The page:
Request a highways improvement

How to ask for new road features such as kerbs, crossings, street lights, signs, salt bins, road markings, and speed bumps.

Before you continue

Who is responsible for the road? Motorways and trunk roads such as the A1, A1(M), M62, A66, A66(M), A64, A168 (Dishforth to Thirsk) and A19 (north of Thirsk) are not our responsibility. You should make requests relating to these to Highways England.


Request road features

We can only consider requests that are supported by your parish council. 

Road signs, lighting, speed bumps, markings and other forms of road modifications or street furniture can be expensive to install. We have to make sure we use our resources wisely. That's why we are usually only able to do something where there have been issues in that location in the past, and we need to deal with the most dangerous sites first.

We always ask parish councils for their opinion about any proposal for modifications to the highway.

We ask therefore that you go through your parish council to request new road features. You will need to give them:

  • your contact details;
  • information about what you are requesting;
  • the location; and
  • the reasons why you feel it is needed.

Factors we will consider, depending on the request, include:

  • safety;
  • history of accidents in the area;
  • volume of road users;
  • number of people that would benefit;
  • environmental impact;
  • cost;
  • priority compared to other requests;
  • alternative solutions.

Contact your parish clerk

We only have funds to carry out a small number of requests received. Therefore, approved requests will be placed on a list in priority rank order. The available budget and the type of schemes required will determine how quickly we can work down the list.

For parish councils

If you are a parish council clerk you can make highways requests using the Parish Portal.

Parish councils can find out how to apply for a street furniture licence here.

Specific factors

Some road modifications have specific factors that we would take into account when making a decision.

Each year, we receive and investigate several hundred requests for additional signs. Commonly requested signs include give way, junction, bend warning signs, warning chevrons, pedestrian and children signs, housing development signs  - providing local directions to new sites - and tourism signs. New traffic signs will normally only be provided:

  • where recommended after an accident study;
  • in conjunction with improvements or alterations to the road network;
  • where existing signs are misleading and there is evidence of this causing confusion to road users;
  • where alterations to signage would be a positive benefit to commerce, industry or tourism; or
  • where there is a legal requirement to provide them.

Brown tourist signs

You can find out about requesting a new brown tourist sign here.

If the reason for requesting road modifications is excess speed, sometimes other types of actions such as speed limit enforcement or signage might be considered instead of a new crossing or speed management adaptation such as speed bumps.

If there is an issue with speeding vehicles on a particular area of road, this can be reported to our speed management partnership and various courses of action are possible. Have a look at the different ways we can help with speeding problems in your area here.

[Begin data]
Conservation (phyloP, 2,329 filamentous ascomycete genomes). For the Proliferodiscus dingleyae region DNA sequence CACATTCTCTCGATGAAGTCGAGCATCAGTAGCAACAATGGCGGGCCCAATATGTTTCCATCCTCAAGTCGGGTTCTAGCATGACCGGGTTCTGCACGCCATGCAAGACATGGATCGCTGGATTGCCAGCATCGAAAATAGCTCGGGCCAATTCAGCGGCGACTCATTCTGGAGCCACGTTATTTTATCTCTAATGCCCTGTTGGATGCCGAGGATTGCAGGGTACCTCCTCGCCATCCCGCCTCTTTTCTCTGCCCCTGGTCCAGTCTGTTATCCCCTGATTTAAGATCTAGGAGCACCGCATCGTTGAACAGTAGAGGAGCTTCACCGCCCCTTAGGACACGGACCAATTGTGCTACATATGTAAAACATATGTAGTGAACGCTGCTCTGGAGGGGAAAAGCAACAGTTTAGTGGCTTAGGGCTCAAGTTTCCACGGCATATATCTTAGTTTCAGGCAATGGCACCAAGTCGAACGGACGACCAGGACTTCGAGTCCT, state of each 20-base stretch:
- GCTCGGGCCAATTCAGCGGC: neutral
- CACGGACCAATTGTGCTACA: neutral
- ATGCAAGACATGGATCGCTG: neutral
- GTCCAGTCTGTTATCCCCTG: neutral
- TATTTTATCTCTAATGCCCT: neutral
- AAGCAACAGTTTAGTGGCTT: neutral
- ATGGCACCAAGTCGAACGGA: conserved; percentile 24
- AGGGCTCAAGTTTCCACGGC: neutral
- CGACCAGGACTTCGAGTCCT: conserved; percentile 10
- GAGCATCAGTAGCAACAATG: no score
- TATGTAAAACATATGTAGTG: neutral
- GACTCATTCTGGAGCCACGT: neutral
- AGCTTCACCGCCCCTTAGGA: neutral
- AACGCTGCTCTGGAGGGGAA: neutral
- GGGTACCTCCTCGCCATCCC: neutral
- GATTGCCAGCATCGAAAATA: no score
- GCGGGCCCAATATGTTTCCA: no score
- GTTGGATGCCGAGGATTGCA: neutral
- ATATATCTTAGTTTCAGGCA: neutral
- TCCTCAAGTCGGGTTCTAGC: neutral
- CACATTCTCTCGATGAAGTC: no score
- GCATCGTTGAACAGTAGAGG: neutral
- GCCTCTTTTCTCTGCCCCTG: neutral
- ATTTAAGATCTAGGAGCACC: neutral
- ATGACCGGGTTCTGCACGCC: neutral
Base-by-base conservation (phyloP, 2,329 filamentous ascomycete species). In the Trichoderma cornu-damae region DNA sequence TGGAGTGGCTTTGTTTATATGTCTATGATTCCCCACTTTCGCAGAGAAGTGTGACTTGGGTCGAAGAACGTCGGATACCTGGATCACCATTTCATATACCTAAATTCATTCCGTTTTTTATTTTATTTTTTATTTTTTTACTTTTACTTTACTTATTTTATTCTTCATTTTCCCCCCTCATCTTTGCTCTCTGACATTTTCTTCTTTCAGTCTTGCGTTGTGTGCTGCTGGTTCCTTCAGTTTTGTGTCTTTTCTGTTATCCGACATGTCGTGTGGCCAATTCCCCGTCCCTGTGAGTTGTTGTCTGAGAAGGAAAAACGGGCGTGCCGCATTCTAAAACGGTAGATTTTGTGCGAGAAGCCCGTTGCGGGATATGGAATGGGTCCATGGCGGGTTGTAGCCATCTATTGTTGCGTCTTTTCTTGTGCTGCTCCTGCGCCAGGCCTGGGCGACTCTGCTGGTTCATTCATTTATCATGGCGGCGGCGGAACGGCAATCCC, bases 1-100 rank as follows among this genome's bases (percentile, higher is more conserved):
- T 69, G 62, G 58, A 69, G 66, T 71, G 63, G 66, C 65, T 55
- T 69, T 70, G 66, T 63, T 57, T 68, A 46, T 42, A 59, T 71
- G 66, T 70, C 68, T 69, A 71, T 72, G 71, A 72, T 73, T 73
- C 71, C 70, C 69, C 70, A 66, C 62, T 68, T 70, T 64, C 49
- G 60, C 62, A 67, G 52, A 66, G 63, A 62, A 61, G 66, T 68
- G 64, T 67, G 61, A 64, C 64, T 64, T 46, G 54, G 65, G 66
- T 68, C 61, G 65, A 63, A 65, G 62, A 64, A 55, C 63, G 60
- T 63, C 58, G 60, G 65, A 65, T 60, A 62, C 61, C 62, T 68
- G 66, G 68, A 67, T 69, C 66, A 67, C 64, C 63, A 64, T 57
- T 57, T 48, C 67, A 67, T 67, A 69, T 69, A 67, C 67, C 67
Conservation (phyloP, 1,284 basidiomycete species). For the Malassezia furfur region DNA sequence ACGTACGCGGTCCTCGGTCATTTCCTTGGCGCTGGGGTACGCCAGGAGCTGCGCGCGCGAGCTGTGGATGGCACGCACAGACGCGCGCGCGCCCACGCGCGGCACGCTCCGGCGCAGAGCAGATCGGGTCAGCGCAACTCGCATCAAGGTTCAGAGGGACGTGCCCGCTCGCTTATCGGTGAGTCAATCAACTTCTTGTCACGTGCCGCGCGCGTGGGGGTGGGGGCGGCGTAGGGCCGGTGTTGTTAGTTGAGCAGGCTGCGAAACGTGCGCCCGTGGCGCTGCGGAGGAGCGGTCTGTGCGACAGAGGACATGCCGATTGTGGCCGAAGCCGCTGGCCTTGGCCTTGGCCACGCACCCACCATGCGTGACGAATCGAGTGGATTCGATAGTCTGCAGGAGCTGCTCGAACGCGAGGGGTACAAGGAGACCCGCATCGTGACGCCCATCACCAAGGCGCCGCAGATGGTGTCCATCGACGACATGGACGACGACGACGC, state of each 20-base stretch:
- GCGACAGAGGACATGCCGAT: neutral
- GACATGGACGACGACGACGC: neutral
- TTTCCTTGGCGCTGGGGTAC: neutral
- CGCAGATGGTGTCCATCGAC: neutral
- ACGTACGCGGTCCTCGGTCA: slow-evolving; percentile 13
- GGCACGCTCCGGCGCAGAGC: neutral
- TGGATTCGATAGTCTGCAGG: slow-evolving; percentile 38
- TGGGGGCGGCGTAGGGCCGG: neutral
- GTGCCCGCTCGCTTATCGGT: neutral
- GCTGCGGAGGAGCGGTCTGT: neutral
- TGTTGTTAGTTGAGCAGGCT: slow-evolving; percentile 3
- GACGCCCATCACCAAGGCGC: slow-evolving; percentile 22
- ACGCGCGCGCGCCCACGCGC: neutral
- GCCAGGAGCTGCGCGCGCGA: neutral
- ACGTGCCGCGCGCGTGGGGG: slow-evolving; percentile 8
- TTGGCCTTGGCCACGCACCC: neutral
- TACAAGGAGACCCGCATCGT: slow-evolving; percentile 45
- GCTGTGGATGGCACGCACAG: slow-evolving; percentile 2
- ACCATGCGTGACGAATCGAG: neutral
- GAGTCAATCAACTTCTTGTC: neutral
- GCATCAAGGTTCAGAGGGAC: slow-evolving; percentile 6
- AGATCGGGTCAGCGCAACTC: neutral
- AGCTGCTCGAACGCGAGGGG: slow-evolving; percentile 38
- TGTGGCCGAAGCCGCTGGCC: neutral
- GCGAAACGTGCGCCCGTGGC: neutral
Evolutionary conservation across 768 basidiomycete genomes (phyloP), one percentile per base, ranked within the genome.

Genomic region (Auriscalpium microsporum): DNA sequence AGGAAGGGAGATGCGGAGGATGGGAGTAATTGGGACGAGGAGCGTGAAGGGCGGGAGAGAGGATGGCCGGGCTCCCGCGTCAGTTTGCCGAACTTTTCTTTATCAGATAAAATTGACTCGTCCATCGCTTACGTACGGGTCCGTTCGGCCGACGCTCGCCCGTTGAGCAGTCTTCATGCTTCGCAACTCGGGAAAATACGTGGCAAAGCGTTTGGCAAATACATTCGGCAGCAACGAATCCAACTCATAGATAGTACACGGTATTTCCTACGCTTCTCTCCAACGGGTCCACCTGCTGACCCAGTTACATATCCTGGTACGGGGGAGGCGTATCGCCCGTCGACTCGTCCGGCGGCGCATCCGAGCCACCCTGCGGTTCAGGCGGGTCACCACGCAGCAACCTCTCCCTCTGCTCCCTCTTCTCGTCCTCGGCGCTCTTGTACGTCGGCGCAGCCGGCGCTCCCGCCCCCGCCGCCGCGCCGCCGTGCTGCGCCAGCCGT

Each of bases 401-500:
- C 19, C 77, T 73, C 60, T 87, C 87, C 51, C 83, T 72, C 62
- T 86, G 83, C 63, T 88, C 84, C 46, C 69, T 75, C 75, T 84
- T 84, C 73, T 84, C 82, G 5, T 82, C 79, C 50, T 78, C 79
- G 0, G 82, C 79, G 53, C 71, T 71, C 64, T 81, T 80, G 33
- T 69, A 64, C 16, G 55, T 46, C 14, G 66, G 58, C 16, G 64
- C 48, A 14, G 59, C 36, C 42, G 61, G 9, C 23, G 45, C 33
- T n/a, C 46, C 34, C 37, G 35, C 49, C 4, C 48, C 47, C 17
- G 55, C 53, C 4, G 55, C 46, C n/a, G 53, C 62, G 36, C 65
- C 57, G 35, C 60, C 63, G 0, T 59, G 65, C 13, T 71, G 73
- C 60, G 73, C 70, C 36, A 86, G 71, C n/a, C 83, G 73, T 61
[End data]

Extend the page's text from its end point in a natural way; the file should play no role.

Pedestrian crossings

When we receive a request for a new pedestrian crossing it will be considered on its individual merits to assess the level of need and to ensure an effective use of available funding.

For pedestrian crossings we will consider:

  • the degree of conflict between pedestrians crossing the road and the two-way traffic flow;
  • the age and ability of pedestrians;
  • the different types of vehicles in the flow of traffic;
  • the length of time pedestrians have to wait to cross;
  • the width of the road;
  • the speed of traffic;
  • the pedestrian injury accident record at the site;
  • the feasibility of alternative types and layout for the junction; and 
  • the engineering feasibility and cost.

The level of justification is the essential starting point in comparing different sites.

School crossing patrols can be funded by us, however, we will look at other possibilities first.

It is also possible for a school or parish or town council, or other organisation, to fund a school crossing patrol.

For more information, please email road.safety@northyorks.gov.uk

If you have a properly constructed vehicular crossing and are experiencing inconsiderate parking, consideration may be given to providing you with a white 'H bar' road marking.

The marking is purely advisory and is designed to discourage inconsiderate parking.

A fee is charged for a new marking, although blue badge holders are exempt from the fee. To request consideration for a new marking, contact the customer services centre.

Where idling traffic in front of a driveway is the issue, in some cases, a 'Keep Clear' road marking can be provided but this would have to be assessed to see if it would help or result in more problems in the area. 'Keep Clear' markings are only advisory and can't be enforced by the police.

If the access is obstructed, rather than just making it difficult to access the property, the police should deal with this matter.

We have a power, not a duty, under the Highways Act 1980 to provide and maintain road lighting. We must carefully balance the need for lighting with conflicting demands such as the requirement to reduce energy consumption and minimise CO2 emissions and light pollution.

Each request for new, additional or improved street lighting will be considered on its individual merits against the following criteria:

  • History of night time traffic accidents; or
  • Incidents of night time crime and fear of crime.